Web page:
As an undergrad at the University of Michigan I was part of the Lloyd Hall Scholars Program (LHSP), which is housed in the Alice Lloyd dormitory (right across the street from the School of Public Health building). I was part of LHSP from 2007-2008, which makes me feel so old! LHSP is one of a number of living-learning communities available to students. The idea behind the living-learning community model is that students not only work collaboratively with their peers in the program, but they live with them, study with them, and learn from them on a daily (and nightly) basis. LHSP is specifically for students passionate about writing and the arts and the program offers several undergraduate-level courses for its students. I loved the classes I chose because they were creative and challenging and different from any English class I had ever taken.
I typically like writing non-fiction pieces or in-depth critiques of other people’s writing. But as a hobby, I have always loved writing poems. As a freshman in the program, I entered several poems into a poetry contest and to my surprise, one of my poems won. I had never before entered a poetry contest. I most often write poems for fun or to de-stress after a particularly stressful moment; I like to think of my own poetry writing as a very intimate experience rather than something to publicize. But still, when my poem was included in the annual LHSP literary and arts journal I thought it was very cool.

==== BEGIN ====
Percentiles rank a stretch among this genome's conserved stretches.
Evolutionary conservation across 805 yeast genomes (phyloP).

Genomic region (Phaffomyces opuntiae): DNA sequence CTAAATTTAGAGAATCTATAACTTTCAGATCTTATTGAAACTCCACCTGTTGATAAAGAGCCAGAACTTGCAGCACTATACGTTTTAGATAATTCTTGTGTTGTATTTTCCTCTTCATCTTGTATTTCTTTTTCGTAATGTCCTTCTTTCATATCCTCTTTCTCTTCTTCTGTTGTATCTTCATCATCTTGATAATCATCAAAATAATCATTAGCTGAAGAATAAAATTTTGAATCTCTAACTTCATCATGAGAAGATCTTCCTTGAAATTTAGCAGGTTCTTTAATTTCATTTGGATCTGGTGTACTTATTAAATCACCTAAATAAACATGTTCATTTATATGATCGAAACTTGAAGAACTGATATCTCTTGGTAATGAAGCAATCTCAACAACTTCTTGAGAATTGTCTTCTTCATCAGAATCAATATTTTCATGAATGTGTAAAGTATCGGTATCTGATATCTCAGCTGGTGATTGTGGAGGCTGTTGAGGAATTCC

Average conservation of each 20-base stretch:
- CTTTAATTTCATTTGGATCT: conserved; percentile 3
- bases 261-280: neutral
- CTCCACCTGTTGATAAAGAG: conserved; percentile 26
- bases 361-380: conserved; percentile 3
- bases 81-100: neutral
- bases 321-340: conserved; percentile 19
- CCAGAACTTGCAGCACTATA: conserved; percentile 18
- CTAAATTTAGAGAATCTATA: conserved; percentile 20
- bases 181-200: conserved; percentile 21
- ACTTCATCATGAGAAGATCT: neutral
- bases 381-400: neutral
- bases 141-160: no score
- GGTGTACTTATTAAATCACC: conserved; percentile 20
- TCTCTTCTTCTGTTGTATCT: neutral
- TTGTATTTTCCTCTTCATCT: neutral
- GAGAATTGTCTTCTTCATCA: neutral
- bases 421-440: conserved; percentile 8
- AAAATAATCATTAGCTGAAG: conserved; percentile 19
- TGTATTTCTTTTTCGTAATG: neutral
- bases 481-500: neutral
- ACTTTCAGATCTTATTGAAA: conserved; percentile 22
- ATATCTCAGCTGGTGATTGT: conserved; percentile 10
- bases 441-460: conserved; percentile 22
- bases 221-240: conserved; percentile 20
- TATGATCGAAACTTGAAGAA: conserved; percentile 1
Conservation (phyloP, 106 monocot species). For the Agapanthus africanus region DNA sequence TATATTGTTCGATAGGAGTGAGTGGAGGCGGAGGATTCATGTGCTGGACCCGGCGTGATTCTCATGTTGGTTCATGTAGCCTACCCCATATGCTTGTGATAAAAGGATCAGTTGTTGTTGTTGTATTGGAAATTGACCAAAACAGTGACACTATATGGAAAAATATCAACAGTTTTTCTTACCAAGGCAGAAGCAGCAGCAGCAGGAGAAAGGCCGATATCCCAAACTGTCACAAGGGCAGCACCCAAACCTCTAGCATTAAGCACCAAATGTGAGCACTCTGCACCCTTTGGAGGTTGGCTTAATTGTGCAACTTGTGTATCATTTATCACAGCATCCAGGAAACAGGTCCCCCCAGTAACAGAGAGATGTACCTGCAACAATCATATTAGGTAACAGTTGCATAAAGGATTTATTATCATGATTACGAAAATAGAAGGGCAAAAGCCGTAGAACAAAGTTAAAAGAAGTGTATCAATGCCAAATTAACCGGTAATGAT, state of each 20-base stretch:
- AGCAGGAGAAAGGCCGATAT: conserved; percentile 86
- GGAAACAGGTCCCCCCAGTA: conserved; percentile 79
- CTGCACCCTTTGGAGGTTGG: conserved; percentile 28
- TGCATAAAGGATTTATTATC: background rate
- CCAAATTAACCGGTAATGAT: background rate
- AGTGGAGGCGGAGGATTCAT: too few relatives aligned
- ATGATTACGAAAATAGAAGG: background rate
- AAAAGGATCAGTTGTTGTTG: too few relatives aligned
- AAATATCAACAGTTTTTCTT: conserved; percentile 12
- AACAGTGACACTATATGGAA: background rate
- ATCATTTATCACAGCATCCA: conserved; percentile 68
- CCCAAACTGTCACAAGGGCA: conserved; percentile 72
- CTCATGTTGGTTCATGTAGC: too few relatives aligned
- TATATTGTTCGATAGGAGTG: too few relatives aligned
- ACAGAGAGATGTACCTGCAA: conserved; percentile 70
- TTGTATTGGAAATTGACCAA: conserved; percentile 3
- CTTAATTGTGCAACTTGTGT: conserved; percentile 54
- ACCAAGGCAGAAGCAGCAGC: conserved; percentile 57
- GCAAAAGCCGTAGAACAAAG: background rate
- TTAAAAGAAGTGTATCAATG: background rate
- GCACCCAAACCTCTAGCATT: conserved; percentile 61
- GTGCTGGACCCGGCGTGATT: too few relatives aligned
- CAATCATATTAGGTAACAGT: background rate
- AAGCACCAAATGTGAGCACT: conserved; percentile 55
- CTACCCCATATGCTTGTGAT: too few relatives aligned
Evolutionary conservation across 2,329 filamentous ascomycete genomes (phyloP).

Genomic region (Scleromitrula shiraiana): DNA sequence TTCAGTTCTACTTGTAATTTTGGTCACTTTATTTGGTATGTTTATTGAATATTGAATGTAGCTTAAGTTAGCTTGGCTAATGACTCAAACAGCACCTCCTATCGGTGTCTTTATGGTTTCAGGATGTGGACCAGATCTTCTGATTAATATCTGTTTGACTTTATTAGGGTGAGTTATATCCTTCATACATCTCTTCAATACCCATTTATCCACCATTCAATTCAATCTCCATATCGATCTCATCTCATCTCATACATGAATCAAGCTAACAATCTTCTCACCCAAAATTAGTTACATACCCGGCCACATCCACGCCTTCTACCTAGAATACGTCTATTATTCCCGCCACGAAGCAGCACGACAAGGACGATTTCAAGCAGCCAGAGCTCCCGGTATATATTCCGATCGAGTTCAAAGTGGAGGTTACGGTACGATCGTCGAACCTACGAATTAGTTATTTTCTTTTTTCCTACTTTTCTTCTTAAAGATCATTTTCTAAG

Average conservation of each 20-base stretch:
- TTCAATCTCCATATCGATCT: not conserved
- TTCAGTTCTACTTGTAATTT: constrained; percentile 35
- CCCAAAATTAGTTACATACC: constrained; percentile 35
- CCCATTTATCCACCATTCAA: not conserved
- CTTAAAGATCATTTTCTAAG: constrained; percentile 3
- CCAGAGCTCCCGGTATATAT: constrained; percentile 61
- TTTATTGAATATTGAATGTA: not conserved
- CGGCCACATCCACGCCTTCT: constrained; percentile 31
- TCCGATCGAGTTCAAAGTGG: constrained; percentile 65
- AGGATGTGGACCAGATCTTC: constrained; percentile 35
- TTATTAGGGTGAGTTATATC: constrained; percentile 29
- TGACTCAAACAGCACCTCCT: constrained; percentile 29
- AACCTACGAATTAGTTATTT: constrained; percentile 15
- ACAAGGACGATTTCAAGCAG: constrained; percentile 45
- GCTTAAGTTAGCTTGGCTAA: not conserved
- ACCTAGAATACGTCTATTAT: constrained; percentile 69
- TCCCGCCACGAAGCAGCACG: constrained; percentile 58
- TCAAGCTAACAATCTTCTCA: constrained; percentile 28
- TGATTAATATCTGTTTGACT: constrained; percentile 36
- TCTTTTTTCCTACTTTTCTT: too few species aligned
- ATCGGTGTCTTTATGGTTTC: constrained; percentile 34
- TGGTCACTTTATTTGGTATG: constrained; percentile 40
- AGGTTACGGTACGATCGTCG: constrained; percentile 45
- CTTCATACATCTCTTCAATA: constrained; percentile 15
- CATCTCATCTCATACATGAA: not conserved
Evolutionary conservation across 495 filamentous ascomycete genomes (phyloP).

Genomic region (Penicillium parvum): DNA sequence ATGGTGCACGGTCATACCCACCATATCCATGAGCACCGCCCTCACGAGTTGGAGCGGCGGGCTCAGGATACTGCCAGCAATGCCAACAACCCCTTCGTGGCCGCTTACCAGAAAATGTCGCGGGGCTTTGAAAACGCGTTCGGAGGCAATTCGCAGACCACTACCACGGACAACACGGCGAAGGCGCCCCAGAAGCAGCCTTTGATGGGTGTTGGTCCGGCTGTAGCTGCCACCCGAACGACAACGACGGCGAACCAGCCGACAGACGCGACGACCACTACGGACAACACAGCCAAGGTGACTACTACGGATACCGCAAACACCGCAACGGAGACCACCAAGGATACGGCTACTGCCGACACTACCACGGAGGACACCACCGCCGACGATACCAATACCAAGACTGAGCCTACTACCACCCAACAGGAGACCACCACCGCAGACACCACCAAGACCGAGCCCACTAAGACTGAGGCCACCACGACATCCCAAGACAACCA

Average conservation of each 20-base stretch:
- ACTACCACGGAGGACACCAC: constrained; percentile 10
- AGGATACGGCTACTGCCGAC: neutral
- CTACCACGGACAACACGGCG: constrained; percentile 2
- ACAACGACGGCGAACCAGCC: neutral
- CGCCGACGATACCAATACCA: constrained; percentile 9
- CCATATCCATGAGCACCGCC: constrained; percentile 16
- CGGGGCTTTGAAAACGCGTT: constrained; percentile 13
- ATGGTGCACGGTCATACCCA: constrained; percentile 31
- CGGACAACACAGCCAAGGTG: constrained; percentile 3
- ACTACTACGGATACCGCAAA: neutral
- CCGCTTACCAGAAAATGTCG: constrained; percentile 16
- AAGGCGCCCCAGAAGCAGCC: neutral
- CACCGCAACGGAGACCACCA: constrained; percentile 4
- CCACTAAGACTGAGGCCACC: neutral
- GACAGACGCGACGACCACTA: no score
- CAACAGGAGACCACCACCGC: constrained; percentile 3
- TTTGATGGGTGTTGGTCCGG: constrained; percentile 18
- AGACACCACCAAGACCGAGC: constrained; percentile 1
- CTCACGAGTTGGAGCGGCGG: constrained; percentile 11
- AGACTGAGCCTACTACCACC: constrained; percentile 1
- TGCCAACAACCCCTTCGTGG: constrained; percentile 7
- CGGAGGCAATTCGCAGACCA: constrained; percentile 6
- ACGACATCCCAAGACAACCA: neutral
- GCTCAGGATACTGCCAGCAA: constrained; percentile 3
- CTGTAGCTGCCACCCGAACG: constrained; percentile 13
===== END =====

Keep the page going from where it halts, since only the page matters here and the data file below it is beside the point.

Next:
This year, LHSP is celebrating its fiftieth anniversary. I received an email several weeks ago asking me to attend the launch of the “Fiftieth Anniversary” Arts and Literary Journal. I am happy to know that the program is so connected with its past students. At the event, I read a poem called “El Horno”, which I wrote about my Alternative Spring Break trip to Nicaragua from my freshman year of college. The event itself was quite short, with only about ten participants, but each piece was so powerful and emotional that I appreciated the brevity of the occasion. It was amazing to hear the other students’ wonderful pieces of writing and musical compositions. I felt truly honored and humbled to be reading among such talented artists.
Attending the launch sent me back to my days of being in the middle of the magical, complex, and remarkable literary world. I am comforted to know that the literary part of me has never left. It is just a bit deeper inside of me now. And the public health part of me has emerged. I know even more now that I can use my creativity and love of words to guide my career path within public health. That’s the beauty of this dynamic field.